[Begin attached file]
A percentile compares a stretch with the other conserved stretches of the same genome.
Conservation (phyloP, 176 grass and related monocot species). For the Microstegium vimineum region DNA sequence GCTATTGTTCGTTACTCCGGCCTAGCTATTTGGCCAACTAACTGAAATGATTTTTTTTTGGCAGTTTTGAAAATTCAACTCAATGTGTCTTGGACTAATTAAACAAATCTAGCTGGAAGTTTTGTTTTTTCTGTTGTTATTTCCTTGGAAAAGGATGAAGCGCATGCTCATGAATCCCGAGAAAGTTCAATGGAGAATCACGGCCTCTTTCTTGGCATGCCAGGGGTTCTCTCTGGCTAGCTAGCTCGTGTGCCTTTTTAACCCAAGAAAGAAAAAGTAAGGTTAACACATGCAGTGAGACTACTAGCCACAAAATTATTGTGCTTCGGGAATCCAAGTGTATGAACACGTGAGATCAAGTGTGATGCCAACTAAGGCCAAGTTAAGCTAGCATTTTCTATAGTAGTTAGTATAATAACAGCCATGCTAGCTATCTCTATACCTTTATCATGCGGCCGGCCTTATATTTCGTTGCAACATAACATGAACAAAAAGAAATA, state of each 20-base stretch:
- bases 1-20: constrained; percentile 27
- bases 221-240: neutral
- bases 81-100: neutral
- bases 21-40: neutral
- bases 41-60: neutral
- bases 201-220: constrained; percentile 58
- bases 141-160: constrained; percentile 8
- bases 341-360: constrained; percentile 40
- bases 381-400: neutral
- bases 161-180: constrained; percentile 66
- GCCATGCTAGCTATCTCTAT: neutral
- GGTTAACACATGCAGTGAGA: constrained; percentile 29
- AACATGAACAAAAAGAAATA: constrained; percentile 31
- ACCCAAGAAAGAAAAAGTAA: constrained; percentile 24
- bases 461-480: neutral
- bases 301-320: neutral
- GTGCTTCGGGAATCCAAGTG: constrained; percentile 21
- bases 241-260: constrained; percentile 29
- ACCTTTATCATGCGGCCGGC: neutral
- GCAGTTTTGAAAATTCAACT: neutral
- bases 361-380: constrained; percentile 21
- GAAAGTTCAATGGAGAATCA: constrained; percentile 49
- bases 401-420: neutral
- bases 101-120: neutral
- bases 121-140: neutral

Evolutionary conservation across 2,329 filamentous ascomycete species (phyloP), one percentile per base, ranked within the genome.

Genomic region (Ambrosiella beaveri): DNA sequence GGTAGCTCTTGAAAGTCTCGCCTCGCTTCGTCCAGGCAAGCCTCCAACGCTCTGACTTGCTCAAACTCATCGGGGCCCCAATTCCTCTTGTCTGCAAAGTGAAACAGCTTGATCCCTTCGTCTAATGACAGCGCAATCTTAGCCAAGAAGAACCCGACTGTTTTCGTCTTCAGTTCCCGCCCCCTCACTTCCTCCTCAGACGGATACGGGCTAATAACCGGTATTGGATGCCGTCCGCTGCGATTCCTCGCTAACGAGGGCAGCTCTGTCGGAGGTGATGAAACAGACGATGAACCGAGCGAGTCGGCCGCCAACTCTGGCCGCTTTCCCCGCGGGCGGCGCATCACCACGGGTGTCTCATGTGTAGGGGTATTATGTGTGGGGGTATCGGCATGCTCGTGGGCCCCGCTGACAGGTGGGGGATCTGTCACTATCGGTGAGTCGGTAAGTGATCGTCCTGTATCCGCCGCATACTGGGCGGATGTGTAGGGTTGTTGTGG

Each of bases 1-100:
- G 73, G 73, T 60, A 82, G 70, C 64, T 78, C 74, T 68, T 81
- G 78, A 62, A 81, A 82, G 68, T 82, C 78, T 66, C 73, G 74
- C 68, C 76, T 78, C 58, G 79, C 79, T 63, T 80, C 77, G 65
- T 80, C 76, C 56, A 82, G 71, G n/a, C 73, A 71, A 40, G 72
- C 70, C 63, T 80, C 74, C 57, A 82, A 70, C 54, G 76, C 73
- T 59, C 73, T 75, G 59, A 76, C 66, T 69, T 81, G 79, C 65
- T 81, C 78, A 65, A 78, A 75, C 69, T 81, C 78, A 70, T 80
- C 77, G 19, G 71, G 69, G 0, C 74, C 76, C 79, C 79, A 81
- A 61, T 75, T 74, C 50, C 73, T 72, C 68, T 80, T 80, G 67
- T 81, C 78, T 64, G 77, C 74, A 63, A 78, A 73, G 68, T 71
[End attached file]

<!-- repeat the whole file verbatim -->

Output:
A percentile compares a stretch with the other conserved stretches of the same genome.
Conservation (phyloP, 176 grass and related monocot species). For the Microstegium vimineum region DNA sequence GCTATTGTTCGTTACTCCGGCCTAGCTATTTGGCCAACTAACTGAAATGATTTTTTTTTGGCAGTTTTGAAAATTCAACTCAATGTGTCTTGGACTAATTAAACAAATCTAGCTGGAAGTTTTGTTTTTTCTGTTGTTATTTCCTTGGAAAAGGATGAAGCGCATGCTCATGAATCCCGAGAAAGTTCAATGGAGAATCACGGCCTCTTTCTTGGCATGCCAGGGGTTCTCTCTGGCTAGCTAGCTCGTGTGCCTTTTTAACCCAAGAAAGAAAAAGTAAGGTTAACACATGCAGTGAGACTACTAGCCACAAAATTATTGTGCTTCGGGAATCCAAGTGTATGAACACGTGAGATCAAGTGTGATGCCAACTAAGGCCAAGTTAAGCTAGCATTTTCTATAGTAGTTAGTATAATAACAGCCATGCTAGCTATCTCTATACCTTTATCATGCGGCCGGCCTTATATTTCGTTGCAACATAACATGAACAAAAAGAAATA, state of each 20-base stretch:
- bases 1-20: constrained; percentile 27
- bases 221-240: neutral
- bases 81-100: neutral
- bases 21-40: neutral
- bases 41-60: neutral
- bases 201-220: constrained; percentile 58
- bases 141-160: constrained; percentile 8
- bases 341-360: constrained; percentile 40
- bases 381-400: neutral
- bases 161-180: constrained; percentile 66
- GCCATGCTAGCTATCTCTAT: neutral
- GGTTAACACATGCAGTGAGA: constrained; percentile 29
- AACATGAACAAAAAGAAATA: constrained; percentile 31
- ACCCAAGAAAGAAAAAGTAA: constrained; percentile 24
- bases 461-480: neutral
- bases 301-320: neutral
- GTGCTTCGGGAATCCAAGTG: constrained; percentile 21
- bases 241-260: constrained; percentile 29
- ACCTTTATCATGCGGCCGGC: neutral
- GCAGTTTTGAAAATTCAACT: neutral
- bases 361-380: constrained; percentile 21
- GAAAGTTCAATGGAGAATCA: constrained; percentile 49
- bases 401-420: neutral
- bases 101-120: neutral
- bases 121-140: neutral

Evolutionary conservation across 2,329 filamentous ascomycete species (phyloP), one percentile per base, ranked within the genome.

Genomic region (Ambrosiella beaveri): DNA sequence GGTAGCTCTTGAAAGTCTCGCCTCGCTTCGTCCAGGCAAGCCTCCAACGCTCTGACTTGCTCAAACTCATCGGGGCCCCAATTCCTCTTGTCTGCAAAGTGAAACAGCTTGATCCCTTCGTCTAATGACAGCGCAATCTTAGCCAAGAAGAACCCGACTGTTTTCGTCTTCAGTTCCCGCCCCCTCACTTCCTCCTCAGACGGATACGGGCTAATAACCGGTATTGGATGCCGTCCGCTGCGATTCCTCGCTAACGAGGGCAGCTCTGTCGGAGGTGATGAAACAGACGATGAACCGAGCGAGTCGGCCGCCAACTCTGGCCGCTTTCCCCGCGGGCGGCGCATCACCACGGGTGTCTCATGTGTAGGGGTATTATGTGTGGGGGTATCGGCATGCTCGTGGGCCCCGCTGACAGGTGGGGGATCTGTCACTATCGGTGAGTCGGTAAGTGATCGTCCTGTATCCGCCGCATACTGGGCGGATGTGTAGGGTTGTTGTGG

Each of bases 1-100:
- G 73, G 73, T 60, A 82, G 70, C 64, T 78, C 74, T 68, T 81
- G 78, A 62, A 81, A 82, G 68, T 82, C 78, T 66, C 73, G 74
- C 68, C 76, T 78, C 58, G 79, C 79, T 63, T 80, C 77, G 65
- T 80, C 76, C 56, A 82, G 71, G n/a, C 73, A 71, A 40, G 72
- C 70, C 63, T 80, C 74, C 57, A 82, A 70, C 54, G 76, C 73
- T 59, C 73, T 75, G 59, A 76, C 66, T 69, T 81, G 79, C 65
- T 81, C 78, A 65, A 78, A 75, C 69, T 81, C 78, A 70, T 80
- C 77, G 19, G 71, G 69, G 0, C 74, C 76, C 79, C 79, A 81
- A 61, T 75, T 74, C 50, C 73, T 72, C 68, T 80, T 80, G 67
- T 81, C 78, T 64, G 77, C 74, A 63, A 78, A 73, G 68, T 71